Marianna Rosati: Her Life in Leather

Maggie Kelly,

Marianna Rosati has continued her father’s leather legacy with their joint label, DROMe: a luxed-out reinterpretation of one of the world’s most traditional materials. But, as you will find out, there’s nothing traditional about the kooky and candid Marianna Rosati.

This article first appeared in the pages of the 12th issue of ODDA Magazine.


A triptych of a DROMe leather coat spotted on Rosati’s Instagram feed.

Q: Marianna, you started the DROMe label with your father, Ferrero Rosati, who spent over three decades in leather development for major design houses such as Prada, Gucci and Fendi. What did he teach you about working with leather?

A: Working with my father mostly taught me to always believe in your dreams and always work hard for what is the aim I have. He is such an inspirational figure for the way he faces life and the way he applies his values to the work. Then, of course, I learn all the technics of garment making, not only in leather but also in fabric and knitwear thanks to the great people that have been working in our company for a long time and who dedicate an enormous amount of passion to their daily work.

Q: Leather in apparel traditionally has connotations of being tough, biker-style, broody, even punk. How have you worked to challenge this is the DROMe collections? Your clothes are so soft and buttery some are hard to believe that they’re leather.

A: Well, I really deeply love the punk and biker connotation of leather because I’m a big lover of the punk era! Having said that, I think leather can be many more things, it is such a versatile material, beautiful in its texture and great to experiment with. I always start from thinking about creating a fabric out of leather in order to create a completely different approach to the material. Working on its softness and weight, on the colour shades, interpreting it in unconventional shapes has been my challenge all along.

The DROMe website

The DROMe website

Q: You have a side project called Twisty Parallel Universe, a collection that overlays fashion with photography, art, and pop culture. How did this come about? Tell us a little more about it.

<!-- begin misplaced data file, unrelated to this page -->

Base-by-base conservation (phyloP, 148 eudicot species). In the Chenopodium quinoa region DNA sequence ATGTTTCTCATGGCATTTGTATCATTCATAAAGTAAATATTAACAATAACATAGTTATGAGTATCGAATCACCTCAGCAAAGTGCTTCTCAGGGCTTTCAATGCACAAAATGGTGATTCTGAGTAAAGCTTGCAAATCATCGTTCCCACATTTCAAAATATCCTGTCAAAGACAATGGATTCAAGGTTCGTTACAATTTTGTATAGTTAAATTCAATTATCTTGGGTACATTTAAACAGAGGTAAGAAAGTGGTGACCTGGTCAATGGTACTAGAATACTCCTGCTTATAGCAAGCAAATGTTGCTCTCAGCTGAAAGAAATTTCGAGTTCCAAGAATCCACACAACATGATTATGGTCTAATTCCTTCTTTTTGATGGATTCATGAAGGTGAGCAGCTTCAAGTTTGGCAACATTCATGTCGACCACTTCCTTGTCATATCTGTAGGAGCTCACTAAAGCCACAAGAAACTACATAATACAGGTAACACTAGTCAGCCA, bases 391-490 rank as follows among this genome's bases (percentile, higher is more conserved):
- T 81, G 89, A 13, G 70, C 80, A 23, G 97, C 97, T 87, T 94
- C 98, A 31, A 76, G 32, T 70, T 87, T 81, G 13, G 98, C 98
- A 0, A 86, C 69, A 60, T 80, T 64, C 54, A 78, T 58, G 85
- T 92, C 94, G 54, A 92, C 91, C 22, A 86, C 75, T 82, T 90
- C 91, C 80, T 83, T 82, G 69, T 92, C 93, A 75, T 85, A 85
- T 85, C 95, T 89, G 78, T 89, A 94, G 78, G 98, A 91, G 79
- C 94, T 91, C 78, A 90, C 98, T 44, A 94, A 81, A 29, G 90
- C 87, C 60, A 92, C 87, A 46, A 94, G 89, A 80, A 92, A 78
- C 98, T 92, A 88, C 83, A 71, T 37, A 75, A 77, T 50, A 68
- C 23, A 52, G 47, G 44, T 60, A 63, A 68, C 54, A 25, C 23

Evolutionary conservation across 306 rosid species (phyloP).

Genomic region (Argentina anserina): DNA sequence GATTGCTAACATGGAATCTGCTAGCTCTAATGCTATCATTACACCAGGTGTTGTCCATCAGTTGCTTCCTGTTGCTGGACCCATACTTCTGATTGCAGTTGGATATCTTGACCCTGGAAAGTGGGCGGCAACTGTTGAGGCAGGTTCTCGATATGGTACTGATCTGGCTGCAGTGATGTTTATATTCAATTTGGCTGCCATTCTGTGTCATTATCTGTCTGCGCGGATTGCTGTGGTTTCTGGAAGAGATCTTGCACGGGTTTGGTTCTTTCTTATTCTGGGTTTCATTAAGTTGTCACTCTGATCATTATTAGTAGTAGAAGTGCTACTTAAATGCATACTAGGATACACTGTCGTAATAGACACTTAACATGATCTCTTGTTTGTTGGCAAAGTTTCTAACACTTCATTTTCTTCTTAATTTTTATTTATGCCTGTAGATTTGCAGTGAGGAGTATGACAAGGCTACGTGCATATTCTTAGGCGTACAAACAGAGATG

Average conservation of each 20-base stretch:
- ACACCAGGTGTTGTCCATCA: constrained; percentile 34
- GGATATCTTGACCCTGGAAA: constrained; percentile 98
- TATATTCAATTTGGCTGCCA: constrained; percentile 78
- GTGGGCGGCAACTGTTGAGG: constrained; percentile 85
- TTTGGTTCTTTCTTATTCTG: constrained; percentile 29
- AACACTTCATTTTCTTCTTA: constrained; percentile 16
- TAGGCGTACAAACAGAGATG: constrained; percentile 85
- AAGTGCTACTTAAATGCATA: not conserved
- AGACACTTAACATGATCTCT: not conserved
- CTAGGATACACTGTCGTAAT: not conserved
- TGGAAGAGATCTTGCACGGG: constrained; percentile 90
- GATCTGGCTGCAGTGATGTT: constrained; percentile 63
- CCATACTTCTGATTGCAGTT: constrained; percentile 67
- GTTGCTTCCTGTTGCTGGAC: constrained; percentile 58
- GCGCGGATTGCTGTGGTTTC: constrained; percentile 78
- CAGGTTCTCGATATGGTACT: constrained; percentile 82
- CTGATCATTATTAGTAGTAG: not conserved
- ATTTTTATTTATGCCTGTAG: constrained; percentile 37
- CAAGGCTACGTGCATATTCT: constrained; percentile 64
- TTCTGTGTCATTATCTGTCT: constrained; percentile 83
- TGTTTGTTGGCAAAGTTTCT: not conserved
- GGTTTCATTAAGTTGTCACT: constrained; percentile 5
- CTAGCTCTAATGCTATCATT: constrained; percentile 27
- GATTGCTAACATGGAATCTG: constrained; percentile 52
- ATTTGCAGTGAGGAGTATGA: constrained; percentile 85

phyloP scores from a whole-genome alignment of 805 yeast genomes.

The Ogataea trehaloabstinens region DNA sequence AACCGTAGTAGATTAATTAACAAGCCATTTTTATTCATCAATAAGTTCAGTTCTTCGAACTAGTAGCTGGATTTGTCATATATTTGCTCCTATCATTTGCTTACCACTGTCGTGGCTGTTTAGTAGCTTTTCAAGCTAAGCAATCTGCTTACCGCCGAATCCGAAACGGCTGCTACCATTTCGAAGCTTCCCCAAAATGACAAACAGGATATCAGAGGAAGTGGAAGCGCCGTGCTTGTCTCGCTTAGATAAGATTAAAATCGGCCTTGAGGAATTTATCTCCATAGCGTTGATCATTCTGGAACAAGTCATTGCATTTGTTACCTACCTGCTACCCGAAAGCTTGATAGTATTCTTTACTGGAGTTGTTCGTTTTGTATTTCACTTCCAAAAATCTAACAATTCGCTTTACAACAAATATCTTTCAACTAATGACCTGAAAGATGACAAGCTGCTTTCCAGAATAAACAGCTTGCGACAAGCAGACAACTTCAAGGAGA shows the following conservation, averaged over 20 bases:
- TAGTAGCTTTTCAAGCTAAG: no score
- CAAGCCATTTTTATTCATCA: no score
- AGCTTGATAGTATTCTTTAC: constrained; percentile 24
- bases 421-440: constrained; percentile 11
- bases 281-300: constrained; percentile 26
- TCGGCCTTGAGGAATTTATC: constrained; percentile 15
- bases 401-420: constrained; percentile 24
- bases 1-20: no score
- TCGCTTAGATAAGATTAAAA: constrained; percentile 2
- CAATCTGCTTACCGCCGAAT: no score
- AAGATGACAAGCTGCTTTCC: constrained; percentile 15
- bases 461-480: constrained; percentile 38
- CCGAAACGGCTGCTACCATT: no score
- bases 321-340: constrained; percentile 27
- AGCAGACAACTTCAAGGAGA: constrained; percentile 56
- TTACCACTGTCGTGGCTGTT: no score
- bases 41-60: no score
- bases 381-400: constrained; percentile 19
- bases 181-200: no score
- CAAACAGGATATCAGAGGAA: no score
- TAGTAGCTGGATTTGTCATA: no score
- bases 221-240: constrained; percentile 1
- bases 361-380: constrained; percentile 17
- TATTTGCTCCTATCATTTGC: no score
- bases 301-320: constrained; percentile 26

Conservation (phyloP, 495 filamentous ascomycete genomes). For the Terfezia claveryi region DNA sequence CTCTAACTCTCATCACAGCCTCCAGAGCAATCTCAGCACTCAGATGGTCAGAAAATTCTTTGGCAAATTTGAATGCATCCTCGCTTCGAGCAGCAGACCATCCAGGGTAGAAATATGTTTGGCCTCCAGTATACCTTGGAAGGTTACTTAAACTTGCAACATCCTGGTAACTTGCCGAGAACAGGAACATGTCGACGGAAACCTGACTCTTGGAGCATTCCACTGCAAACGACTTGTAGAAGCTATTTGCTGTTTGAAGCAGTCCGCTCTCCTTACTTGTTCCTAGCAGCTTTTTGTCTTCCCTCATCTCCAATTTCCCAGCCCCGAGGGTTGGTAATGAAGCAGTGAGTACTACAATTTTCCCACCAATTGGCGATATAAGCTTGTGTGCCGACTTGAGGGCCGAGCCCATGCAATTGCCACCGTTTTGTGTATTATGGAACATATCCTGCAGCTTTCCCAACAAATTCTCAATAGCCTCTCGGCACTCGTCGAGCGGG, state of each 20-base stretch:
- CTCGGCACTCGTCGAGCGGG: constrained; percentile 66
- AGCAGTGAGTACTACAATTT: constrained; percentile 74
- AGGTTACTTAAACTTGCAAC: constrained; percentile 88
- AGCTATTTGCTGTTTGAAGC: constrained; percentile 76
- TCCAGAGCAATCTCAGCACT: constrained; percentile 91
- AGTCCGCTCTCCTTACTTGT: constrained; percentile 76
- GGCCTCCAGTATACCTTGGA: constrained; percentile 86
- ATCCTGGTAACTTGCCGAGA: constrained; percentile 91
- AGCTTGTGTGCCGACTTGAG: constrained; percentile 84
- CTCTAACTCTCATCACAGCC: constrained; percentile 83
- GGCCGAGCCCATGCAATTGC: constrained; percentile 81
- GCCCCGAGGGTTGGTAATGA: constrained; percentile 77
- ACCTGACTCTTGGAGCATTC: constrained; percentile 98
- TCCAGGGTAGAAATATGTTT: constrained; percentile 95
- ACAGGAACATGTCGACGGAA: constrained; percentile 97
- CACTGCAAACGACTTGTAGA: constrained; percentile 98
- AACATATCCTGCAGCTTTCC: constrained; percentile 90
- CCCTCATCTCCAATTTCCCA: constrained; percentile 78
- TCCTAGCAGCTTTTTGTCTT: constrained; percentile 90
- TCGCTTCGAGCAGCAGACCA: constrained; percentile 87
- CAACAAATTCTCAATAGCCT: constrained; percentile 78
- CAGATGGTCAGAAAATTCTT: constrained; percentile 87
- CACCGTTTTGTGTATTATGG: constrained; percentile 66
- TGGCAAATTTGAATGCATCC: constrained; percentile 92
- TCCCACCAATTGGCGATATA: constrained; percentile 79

A: I don’t have TWISTY anymore sadly! I had to be more focused on DROMe, so I quit it. Although I have to say I hope to create a new project in the future of a similar nature! I am anyway combining art and photography in DROMe a lot!

Q: In both DROMe and Twisty Parallel Universe we see a heavy 1960’s mod influence: lots of pastel shades clashed with olive greens, tan, big checks, and chunky shapes. It’s almost a bit Wes Anderson in its vintage-kooky-femme vibe. What inspired this style?

A: I love Wes Anderson of course!! I think that I am very attracted by the mod style, mostly for the music and the era it represents. I really love the colours of that period and I love mixing these atmospheres with more punkie and rocky inputs. But, if I look at the recent ages of fashion, I find myself falling in love with aspects of all of them. Now I’m obsessed with the eighties and the nineties, obviously not all of them but some details, maybe some movies or artists that made history in those times.

An image from the Fall/Winter 2017 DROMe advertising campaign.

An image from the Fall/Winter 2017 DROMe advertising campaign.

Q: Before starting DROMe with your father, you were head designer at Italian label Santacroce, earning that title at just 26. You were so young! Did you feel at the time it was a large role to fill, or was it a natural progression?

A: Working for Santacroce when I was so young has been a great learning ground for me. I have to say I didn’t find it scary, we were a great team and I wasn’t alone, the teamwork is so important in our job! It was very interesting but at the same time I wanted to create a brand from scratch in order to apply all my ideas, all my filters to something new.